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Parks and Wildlife saves 300 fish from 416 Fire’s deadly runoff

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Thursday, July 19, 2018 9:43 PM
Toby Mourning, manager of the Durango fish hatchery, shows a bluehead sucker on Thursday that he netted along the banks of the Animas River near the hatchery on Wednesday. Mourning, along with Colorado Parks and Wildlife staff members, collected about 300 mottled sculpin, two bluehead suckers and a speckled dace that were all lacking oxygen as the river filled with ash and debris from the 416 Fire burn area.
Toby Mourning, manager of the Durango fish hatchery, holds a mottled sculpin that he netted along the banks of the Animas River near the hatchery on Wednesday. Mourning along with Colorado Parks and Wildlife staff members collected about 300 mottled sculpin, two bluehead suckers and a speckled dace that were all lacking oxygen as the river filled with ash and debris from the 416 Fire burn area.

About 300 fish in the Animas River were saved Wednesday from the deadly runoff from the 416 Fire that in recent days has killed thousands of fish in the stretch north of Durango down to the New Mexico line.

“Now, they’ll have a second chance,” said Toby Mourning, manager of the Durango fish hatchery. “It was the right thing to do.”

Much-needed moisture arrived in Southwest Colorado earlier this week, but rains over the 416 Fire burn scar have brought down ash and dirt that is suffocating fish, causing widespread die-offs in the Animas River.

It’s the perfect deadly combo for fish, Mourning said.

The ash from the 416 Fire washing into the Animas combined with the runoff from Tuesday’s mudslides north of Durango are not diluted as the river hits town.

The Animas, which is experiencing abnormally low flows, was running at about 200 cubic feet per second before major storms dropped heavy rain earlier this week. After the storms, the river rose to more than 500 cfs, mostly comprised of the deadly runoff.

The Animas River is usually running around 1,000 cfs at this time of year.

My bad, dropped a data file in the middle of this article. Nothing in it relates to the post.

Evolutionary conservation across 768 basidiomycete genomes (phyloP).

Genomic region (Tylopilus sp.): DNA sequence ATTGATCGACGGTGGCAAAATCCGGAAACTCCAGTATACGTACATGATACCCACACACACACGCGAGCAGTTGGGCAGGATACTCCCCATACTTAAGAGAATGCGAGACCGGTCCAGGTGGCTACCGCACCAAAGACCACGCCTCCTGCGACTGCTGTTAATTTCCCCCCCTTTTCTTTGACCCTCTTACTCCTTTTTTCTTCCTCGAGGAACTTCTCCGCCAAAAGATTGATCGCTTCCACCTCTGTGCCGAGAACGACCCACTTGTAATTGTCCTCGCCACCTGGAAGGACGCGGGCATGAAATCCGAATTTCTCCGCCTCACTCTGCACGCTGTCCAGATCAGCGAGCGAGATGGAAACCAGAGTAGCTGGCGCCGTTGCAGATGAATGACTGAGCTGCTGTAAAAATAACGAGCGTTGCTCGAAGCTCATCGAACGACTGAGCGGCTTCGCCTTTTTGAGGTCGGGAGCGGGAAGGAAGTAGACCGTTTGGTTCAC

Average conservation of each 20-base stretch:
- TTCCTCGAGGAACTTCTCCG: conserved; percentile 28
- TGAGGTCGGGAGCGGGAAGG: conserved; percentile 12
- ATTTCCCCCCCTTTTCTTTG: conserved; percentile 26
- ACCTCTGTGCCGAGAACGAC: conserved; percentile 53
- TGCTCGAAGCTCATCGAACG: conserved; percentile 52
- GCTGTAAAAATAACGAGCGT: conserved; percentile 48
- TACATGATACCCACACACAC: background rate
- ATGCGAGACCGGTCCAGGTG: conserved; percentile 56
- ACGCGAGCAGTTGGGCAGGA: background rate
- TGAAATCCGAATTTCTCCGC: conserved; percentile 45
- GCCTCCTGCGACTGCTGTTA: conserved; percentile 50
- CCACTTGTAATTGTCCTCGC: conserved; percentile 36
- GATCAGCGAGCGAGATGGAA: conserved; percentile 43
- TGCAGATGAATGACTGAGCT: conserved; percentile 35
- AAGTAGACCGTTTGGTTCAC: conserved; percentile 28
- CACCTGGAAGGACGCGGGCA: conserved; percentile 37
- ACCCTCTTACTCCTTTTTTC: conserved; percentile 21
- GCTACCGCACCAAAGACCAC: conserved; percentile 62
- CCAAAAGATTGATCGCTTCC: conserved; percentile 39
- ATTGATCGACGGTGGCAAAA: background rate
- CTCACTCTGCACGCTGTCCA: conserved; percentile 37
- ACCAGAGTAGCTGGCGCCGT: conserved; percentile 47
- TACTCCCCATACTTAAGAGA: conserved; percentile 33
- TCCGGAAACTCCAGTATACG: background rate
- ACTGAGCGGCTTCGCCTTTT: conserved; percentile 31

Fish are further stressed by abnormally high temperatures in the river. This week, the Animas recorded temperatures above 70 degrees, according to a U.S Geological Survey gauge.

As a result, it’s likely that not many fish survived this week’s damaging events, Mourning said. Even the most resilient fish in the river – carp – are washing ashore dead.

On Wednesday afternoon, at the height of the suffocating runoff, Colorado Parks and Wildlife staff saw fish coming up on shore, keeping their gills barely in the water, desperate for air.

“We said we got to do something,” Mourning said.

CPW collected about 300 mottled sculpin, two adult bluehead suckers and one speckled dace in a net and put them in a water tank to keep the fish alive while the tainted water passed.

CPW said it will release the fish, which are native to the Animas, once the water clears. Fish usually rebound after fire runoff damages a watershed. This act, however, will give the stretch of river behind the fish hatchery a jump-start.

CPW is asking anglers to not fish in the Animas River from noon to 7 p.m.

It’s unclear how far down the 416 Fire runoff is affecting the Animas. The Southern Ute Indian Tribe declined to comment. A spokeswoman with New Mexico Game and Fish said a biologist would visit the river Friday morning.

It’s likely, however, that trout in Durango’s “Gold Medal Water” fishing spot did not survive, said Jim White, an aquatic biologist for CPW.

White said it’s not possible to move the fish in danger to another waterway, for fear of spreading disease. And, because it is so hard to catch fish in a river, there’s no feasible way to save the fish in a meaningful way, he said.

CPW had stocked about 47,000 brown and rainbow trout in June. Because of issues with water quality in the Animas River in Durango, fish are unable to reproduce on their own.

CPW in the fall will go out on the Animas and do an official fish count to better understand the impacts the 416 Fire runoff on the fishery.

Tom Knopick, co-owner of Duranglers Flies and Supplies, said fish kill from the 416 Fire runoff was inevitable. The same thing happened to the Florida and Pine rivers after the Missionary Ridge Fire in 2002, he said.

“But we’re not looking at it as all doom and gloom,” he said. “I always believe fisheries are much more resilient than we generally give them credit for.”

If the chocolate brown waters of the Animas River aren’t enough to dissuade anglers from fishing the river, Knopick said the fly shop is encouraging people to find other regional fishing opportunities.

“It’s (the Animas) not fishable right now,” he said. “But there’s still an incredible amount of fishing to be had when the Animas isn’t an option.”

CPW’s Mourning said it will be a case-by-case basis whether the department is able to catch and save fish in the future.

jromeo@durangoherald.com

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